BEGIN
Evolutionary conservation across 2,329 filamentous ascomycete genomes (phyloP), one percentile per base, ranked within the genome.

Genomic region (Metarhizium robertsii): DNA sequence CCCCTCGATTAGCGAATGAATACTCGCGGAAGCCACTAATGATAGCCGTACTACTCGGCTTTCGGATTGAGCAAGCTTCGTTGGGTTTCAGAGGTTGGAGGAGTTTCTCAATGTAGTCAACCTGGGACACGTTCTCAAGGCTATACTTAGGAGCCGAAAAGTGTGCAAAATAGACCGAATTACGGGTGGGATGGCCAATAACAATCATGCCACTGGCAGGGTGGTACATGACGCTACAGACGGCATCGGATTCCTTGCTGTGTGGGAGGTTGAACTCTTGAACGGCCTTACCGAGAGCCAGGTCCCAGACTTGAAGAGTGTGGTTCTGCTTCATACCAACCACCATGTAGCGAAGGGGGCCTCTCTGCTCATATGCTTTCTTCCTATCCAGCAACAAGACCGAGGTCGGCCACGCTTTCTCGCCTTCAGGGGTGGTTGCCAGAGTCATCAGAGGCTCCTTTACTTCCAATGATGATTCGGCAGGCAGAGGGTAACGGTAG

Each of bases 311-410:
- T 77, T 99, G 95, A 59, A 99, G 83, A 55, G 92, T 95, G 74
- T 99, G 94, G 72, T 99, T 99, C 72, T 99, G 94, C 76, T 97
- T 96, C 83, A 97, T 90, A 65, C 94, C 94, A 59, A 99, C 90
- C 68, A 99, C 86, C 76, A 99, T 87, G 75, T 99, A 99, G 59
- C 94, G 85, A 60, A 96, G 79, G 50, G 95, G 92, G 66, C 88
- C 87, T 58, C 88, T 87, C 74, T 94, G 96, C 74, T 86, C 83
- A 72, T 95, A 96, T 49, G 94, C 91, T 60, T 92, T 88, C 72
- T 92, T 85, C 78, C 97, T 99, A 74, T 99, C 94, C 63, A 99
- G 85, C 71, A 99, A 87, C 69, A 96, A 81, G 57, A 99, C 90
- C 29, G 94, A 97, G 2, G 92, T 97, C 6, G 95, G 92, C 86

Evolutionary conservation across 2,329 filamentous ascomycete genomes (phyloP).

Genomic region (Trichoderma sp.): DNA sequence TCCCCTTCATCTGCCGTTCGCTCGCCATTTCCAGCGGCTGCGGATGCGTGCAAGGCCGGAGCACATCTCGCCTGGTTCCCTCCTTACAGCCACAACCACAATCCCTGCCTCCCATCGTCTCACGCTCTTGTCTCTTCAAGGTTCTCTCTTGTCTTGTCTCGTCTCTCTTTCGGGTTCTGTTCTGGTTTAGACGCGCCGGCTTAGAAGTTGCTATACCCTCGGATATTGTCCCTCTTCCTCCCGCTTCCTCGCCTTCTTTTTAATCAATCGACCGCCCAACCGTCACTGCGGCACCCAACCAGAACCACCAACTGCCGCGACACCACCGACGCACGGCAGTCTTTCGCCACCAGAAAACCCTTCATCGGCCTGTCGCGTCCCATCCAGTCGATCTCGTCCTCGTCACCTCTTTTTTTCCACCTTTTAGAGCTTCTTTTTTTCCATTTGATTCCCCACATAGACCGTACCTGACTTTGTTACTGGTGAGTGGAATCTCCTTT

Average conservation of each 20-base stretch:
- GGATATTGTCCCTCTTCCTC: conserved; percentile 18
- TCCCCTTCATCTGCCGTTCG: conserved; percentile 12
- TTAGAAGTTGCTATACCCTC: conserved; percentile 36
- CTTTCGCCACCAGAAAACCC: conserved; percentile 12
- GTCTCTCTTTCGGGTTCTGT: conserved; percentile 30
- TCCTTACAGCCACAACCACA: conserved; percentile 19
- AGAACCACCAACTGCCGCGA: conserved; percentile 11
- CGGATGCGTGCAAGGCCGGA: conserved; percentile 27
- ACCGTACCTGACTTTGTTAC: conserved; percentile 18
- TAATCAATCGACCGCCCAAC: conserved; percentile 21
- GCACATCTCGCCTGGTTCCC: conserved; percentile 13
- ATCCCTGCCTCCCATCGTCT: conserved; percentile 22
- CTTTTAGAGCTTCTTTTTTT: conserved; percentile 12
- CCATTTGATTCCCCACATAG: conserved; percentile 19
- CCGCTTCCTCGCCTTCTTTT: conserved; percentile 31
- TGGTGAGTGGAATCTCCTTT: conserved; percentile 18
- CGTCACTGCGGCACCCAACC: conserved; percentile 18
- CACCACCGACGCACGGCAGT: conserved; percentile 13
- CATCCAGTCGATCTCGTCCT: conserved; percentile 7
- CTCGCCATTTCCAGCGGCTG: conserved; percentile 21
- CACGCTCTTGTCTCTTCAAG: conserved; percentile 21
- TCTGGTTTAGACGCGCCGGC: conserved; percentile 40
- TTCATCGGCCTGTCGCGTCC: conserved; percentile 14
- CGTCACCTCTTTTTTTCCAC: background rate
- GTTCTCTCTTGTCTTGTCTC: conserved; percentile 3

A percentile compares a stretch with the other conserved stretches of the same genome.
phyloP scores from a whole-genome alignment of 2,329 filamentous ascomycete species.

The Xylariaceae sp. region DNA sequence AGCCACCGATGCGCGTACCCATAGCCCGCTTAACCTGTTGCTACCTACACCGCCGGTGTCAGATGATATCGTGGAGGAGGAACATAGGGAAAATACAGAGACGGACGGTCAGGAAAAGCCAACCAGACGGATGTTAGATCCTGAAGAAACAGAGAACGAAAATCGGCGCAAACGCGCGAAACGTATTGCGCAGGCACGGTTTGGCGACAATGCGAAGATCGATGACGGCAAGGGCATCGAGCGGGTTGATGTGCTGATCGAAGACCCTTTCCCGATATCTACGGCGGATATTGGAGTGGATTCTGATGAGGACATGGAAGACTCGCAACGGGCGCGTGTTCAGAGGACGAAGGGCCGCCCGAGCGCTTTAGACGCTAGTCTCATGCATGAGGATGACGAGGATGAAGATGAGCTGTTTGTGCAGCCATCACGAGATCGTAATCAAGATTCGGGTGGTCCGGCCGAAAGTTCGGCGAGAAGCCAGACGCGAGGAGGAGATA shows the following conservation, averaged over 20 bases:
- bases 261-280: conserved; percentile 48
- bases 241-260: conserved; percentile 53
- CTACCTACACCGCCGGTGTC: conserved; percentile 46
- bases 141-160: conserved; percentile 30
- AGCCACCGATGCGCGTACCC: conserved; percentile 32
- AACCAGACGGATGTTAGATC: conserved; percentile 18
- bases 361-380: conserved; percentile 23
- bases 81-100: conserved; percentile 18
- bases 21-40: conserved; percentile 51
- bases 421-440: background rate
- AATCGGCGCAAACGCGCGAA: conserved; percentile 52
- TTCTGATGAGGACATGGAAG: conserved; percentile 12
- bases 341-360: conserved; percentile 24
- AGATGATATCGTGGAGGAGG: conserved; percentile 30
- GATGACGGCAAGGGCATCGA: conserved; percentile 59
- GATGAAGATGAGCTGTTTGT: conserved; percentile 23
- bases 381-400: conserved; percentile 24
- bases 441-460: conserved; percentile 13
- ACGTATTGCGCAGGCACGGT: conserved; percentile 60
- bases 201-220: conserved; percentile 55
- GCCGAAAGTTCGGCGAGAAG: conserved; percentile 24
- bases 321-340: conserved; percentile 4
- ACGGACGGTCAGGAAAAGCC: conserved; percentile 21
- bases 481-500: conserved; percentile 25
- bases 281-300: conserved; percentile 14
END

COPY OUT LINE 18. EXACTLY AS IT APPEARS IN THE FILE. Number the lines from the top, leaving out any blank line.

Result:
- TCCCCTTCATCTGCCGTTCG: conserved; percentile 12